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Ambivalence and the ambivalent responce in interpersonal relationships
by Ann E. Hale, M.A., TEP




In 1988 I wrote a four-page article “Concretizing Ambivalence” 1 and these statements were part of the introduction: “Ambivalence occurs whenever there are opposing views. The ambivalence becomes lessened or resolved when one position is more clearly preferable. It is when the opposites are felt with an equal or similar intensity that efforts to come to a decision are most difficult and may require assistance. The psychodramatist’s task becomes one of helping to identify that factor which will add the greater weight to one position over the other__ to reveal the “deciding factor”; or, to assist the protagonist in what Kurt Lewin referred to as “a relative calm type of behavior while the conflict remains unresolved.” 2 Eighteen years later I would add that there is no external push to resolve ambivalence unless a person is needing to make a clear decision to engage, choose, or make up one’s mind.

In our relationships with others at the moment of choosing we are paying attention to factors which ultimately direct our actions, or non action. We are also giving facial and body cues which are communicated to others non verbally. Ambivalence is communicated as “blocked energy”, a halting of decision to act until a specific condition prompts the release of that energy and freedom to act. It has been instructive for me to read Gong Shu (2003) as she describes the creative process.3 “Blocks to creativity undercut the ‘now’ and deflect the individual’s contact or involvement with the full, immediate present environment. Creativity becomes blocked when one’s mind is preoccupied, and when one’s attention is directed to the past, to the future, to memories, to anticipations, or to ideas__to the constructions of reflective awareness. Ideally reflective awareness flows spontaneously. It records ongoing presence but does not interfere with it. When it does interfere, the mind abides somewhere, and one’s attention is not fully engaged in each fleeting, flowing moment.”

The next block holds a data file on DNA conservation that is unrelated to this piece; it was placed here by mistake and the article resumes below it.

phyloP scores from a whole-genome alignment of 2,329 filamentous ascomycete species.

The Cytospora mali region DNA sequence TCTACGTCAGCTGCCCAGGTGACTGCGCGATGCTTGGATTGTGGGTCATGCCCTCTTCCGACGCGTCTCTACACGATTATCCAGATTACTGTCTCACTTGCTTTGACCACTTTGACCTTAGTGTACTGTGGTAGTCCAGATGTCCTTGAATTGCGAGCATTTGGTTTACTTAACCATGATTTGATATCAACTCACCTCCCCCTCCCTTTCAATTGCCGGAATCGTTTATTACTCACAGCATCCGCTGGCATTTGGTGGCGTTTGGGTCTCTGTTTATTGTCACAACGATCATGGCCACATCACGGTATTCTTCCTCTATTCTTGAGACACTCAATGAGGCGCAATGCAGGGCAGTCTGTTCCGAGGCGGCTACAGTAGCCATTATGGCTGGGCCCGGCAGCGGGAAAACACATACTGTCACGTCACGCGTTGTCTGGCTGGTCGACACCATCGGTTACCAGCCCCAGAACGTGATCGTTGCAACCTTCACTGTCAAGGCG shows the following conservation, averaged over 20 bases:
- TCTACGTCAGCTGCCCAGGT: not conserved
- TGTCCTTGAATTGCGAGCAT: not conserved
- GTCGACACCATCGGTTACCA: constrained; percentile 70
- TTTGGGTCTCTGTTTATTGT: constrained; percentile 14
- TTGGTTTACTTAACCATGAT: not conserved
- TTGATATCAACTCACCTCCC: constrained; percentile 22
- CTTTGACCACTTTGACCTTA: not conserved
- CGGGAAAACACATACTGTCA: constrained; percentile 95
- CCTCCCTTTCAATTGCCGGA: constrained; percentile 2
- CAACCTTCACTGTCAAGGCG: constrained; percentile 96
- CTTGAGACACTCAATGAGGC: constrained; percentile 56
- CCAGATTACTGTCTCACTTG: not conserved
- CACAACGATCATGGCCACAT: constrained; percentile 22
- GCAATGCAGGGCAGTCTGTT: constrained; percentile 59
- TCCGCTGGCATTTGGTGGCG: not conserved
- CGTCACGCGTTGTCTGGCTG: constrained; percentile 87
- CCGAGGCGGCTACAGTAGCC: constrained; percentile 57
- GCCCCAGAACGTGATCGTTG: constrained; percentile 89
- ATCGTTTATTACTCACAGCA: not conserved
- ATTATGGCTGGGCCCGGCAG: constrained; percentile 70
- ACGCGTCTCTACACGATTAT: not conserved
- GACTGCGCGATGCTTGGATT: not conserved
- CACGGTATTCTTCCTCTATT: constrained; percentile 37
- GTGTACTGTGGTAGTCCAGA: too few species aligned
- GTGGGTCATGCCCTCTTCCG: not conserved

At the moment of choice the ambivalent person stops being in the here and now and brings to the moment “what ifs”, “I should” and “I should not” and other reflections which delay the emergence of the congruent and true intention that is knowable by the person. It can be helpful for a person to get more here and now by stating : “In this moment something is preventing me from being able to be clearly yes or clearly no in response to this choice.”
To explore the quandary in action the Diamond of Opposites (Carlson-Sabelli, Sabelli,1989) 4 makes it possible to go to a still point which is the zero and look toward yes and look toward no.

As I am unable to get the scanned diamond
to appear in this answer I will give instructions
for making one on your printed document.
Draw a square and place it on one of its tips.
At the bottommost tip place a zero. To the left
place a + plus sign and on the right place a
- minus sign. At the top place a + and -.
sign. Draw a dotted line from the top straight to
the zero point. Write the word "ambivalence" to
one side of the line.